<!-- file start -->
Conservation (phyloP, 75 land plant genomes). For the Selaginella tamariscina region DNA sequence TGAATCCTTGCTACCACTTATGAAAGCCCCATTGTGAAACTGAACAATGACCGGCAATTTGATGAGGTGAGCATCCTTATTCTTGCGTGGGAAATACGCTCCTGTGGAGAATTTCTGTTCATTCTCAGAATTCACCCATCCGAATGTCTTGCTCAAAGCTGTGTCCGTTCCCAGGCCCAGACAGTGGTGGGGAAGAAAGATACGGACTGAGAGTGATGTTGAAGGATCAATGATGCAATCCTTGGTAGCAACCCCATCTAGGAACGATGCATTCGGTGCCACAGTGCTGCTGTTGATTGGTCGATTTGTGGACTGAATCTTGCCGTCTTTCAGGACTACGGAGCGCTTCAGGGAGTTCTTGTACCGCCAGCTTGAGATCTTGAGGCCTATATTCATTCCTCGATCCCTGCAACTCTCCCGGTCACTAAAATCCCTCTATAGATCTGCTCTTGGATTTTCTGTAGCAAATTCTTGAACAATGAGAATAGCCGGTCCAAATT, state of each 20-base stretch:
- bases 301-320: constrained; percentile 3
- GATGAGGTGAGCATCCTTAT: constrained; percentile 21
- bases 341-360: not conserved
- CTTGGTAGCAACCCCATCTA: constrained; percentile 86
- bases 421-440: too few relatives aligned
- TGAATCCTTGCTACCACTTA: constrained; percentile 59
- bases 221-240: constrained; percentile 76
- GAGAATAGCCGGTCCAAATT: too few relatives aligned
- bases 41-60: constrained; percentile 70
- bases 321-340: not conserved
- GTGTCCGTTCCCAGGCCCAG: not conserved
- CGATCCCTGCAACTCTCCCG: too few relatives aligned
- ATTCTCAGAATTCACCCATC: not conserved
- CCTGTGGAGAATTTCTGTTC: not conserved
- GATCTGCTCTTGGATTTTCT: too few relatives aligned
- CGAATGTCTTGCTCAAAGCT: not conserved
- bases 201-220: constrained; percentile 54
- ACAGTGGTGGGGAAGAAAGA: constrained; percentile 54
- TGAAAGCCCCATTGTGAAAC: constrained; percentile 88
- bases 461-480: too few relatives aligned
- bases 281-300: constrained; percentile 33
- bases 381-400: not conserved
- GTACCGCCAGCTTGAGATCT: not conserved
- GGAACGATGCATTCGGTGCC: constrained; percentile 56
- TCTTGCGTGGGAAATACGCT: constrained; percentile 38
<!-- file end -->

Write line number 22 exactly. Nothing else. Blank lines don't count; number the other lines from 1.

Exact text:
- bases 281-300: constrained; percentile 33